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China tells America, with a straight face, it will absolutely crack down on hacking and copyright, tech blueprint theft

Wow, it's all coming up Trump right now, huh?

America and China have struck a deal that may signal the beginning of the end in their ongoing trade war.

The White House on Wednesday announced the two sides have inked a "phase one" agreement [PDF] that will include several changes affecting technology companies on both sides.

Among the more noteworthy portions of the deal is a pinky-swear promise by Beijing to step up protections for intellectual property and enforce copyright in the Middle Kingdom. The two sides agreed that, under the deal, China will make "structural changes" to crack down on counterfeiting and IP theft.

The President Xi-run nation has long been accused of ripping off American technology, brands, and copyrights at a super-industrial scale. Uncle Sam wants Beijing to not only put a stop to piracy and corporate espionage by Chinese persons, but also document what it plans to do, and what it actually achieves.

"The IP chapter addresses numerous longstanding concerns in the areas of trade secrets, patents and pharmaceutical-related intellectual property, geographical indications, trademarks, and enforcement against pirated and counterfeit goods," the US Trade Representative said [PDF] of the provision.

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"The United States and China also agreed to address additional IP issues, including with respect to data protection for pharmaceuticals, unauthorized camcording of motion pictures, and copyright protection for sporting event broadcasts, in future negotiations."

The provision will also include an agreement to prosecute acts of "electronic intrusion" – aka hacking – and trade secret theft, something, as we mentioned above, US firms have accused China-based groups of doing at an increasing rate.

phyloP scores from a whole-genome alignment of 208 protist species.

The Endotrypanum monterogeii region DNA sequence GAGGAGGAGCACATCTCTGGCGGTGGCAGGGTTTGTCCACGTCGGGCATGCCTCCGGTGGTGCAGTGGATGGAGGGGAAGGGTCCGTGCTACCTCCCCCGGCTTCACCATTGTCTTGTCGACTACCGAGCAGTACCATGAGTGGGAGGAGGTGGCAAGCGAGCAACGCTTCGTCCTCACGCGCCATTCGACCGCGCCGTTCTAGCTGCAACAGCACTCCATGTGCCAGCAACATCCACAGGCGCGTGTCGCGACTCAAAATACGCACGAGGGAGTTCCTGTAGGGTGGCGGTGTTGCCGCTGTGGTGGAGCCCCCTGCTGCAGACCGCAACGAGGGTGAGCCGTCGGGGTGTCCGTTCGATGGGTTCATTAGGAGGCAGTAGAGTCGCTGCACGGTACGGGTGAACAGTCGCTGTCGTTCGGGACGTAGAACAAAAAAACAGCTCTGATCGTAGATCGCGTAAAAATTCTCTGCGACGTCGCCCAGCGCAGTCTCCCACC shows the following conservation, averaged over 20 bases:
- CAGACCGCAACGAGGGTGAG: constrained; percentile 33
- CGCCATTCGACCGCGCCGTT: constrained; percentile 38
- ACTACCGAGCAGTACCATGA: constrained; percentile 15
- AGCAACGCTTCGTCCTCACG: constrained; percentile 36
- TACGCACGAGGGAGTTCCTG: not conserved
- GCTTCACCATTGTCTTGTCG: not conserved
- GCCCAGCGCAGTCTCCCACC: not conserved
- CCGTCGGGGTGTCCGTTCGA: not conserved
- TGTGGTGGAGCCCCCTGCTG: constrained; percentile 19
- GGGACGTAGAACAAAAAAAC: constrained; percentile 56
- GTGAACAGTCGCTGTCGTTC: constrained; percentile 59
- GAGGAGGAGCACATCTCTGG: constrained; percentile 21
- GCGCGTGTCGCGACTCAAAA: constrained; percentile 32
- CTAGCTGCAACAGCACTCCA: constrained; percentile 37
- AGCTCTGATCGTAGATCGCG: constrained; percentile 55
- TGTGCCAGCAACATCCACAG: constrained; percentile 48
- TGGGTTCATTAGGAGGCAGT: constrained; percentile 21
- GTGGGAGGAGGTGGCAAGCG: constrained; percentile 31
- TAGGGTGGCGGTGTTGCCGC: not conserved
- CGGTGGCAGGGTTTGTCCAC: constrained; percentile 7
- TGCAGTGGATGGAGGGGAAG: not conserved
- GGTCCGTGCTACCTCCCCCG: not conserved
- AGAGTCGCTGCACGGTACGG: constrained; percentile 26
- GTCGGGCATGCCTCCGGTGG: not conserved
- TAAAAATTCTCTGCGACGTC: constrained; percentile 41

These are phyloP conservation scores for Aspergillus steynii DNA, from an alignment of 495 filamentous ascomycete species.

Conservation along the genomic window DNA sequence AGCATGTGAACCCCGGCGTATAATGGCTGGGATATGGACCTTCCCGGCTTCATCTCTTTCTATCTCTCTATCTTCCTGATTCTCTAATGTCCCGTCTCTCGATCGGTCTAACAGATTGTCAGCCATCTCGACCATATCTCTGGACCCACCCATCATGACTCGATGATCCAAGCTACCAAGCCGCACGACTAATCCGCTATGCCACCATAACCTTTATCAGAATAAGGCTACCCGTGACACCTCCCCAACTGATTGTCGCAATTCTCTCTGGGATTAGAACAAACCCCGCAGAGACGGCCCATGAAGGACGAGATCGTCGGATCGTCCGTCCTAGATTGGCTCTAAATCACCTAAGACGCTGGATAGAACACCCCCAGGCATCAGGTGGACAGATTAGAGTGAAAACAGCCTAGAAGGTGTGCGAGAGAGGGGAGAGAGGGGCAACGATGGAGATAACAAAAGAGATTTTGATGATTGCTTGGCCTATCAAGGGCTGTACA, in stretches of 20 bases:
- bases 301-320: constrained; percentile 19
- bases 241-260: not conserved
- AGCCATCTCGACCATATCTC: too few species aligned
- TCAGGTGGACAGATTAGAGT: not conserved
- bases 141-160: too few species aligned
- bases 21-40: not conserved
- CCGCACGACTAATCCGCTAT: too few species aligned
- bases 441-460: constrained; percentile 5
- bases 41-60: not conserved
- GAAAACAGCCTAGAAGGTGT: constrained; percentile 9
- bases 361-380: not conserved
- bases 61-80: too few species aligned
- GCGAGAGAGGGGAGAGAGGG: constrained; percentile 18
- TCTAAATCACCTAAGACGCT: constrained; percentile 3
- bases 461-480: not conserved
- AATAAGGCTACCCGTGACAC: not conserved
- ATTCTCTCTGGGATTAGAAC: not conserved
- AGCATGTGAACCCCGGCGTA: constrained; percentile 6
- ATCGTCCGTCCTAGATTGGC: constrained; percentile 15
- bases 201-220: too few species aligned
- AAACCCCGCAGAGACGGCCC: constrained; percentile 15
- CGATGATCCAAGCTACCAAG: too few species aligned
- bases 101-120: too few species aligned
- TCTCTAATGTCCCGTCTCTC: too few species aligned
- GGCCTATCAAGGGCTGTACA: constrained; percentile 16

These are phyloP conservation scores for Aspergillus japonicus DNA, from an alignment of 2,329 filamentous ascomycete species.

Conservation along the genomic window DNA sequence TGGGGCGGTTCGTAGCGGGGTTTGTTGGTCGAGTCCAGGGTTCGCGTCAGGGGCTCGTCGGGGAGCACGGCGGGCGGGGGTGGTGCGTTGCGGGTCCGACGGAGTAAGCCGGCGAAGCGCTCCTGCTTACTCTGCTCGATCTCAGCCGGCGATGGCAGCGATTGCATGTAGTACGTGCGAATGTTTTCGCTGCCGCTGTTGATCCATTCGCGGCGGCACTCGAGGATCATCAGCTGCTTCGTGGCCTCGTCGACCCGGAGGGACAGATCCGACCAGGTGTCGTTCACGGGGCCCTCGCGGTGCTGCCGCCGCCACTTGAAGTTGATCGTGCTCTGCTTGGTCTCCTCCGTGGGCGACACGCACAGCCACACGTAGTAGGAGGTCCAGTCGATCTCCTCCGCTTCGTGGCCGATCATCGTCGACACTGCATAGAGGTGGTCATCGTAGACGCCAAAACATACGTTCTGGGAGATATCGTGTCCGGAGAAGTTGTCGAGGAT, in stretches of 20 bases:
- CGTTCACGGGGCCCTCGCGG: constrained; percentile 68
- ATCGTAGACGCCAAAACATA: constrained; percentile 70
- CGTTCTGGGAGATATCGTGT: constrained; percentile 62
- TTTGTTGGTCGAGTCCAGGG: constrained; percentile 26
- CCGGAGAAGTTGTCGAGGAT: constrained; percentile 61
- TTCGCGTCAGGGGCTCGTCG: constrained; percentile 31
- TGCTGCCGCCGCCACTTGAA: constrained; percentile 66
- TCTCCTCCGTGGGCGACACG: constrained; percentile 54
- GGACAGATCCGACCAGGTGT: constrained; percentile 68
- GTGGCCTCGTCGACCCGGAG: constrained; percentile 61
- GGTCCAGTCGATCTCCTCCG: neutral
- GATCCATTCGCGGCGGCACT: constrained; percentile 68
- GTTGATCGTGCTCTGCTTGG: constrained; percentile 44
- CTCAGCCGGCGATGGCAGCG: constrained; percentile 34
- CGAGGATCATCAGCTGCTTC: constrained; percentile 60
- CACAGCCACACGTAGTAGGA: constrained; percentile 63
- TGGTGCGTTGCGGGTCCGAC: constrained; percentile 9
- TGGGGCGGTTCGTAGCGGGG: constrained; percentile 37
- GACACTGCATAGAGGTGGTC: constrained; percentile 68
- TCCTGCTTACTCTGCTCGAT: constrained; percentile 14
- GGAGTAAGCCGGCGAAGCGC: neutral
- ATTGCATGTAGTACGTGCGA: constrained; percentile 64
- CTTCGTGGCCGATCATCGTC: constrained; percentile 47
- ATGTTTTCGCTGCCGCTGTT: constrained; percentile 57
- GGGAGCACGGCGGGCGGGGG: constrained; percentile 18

Also of note for American tech giants will be a change to the local ownership requirements in China. The US administration said that under the deal, Stateside companies will no longer have to transfer their technology [PDF] to a China-based orgnization in order to do business on the mainland.

The pact will not, so far it seems, bring much in the way of relief for companies that have been hit by US trade tariffs, and US consumers in terms of higher prices, although some of those levies will be reduced.

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According to US think tank Center for Strategic and International Studies, the latest deal is promising on paper, but leaves a number of questions unanswered, most notably around how the new policies will actually be carried out. As in, like, will China actually implement its end of the bargain? Color some of us skeptical.

"The deal is written like a traditional trade agreement, with a range of substantive and process commitments by both sides that will only be as strong as the degree to which they are implemented by both sides," the international studies center noted.

"For now, it puts a pause on trade tensions between the world’s two largest economies that had been escalating for much of the past two years. However, it leaves many structural issues—notably Chinese subsidies and other industrial policies—unaddressed."

So, in short, a set of promises have been made. Meanwhile, in North Korea... ®

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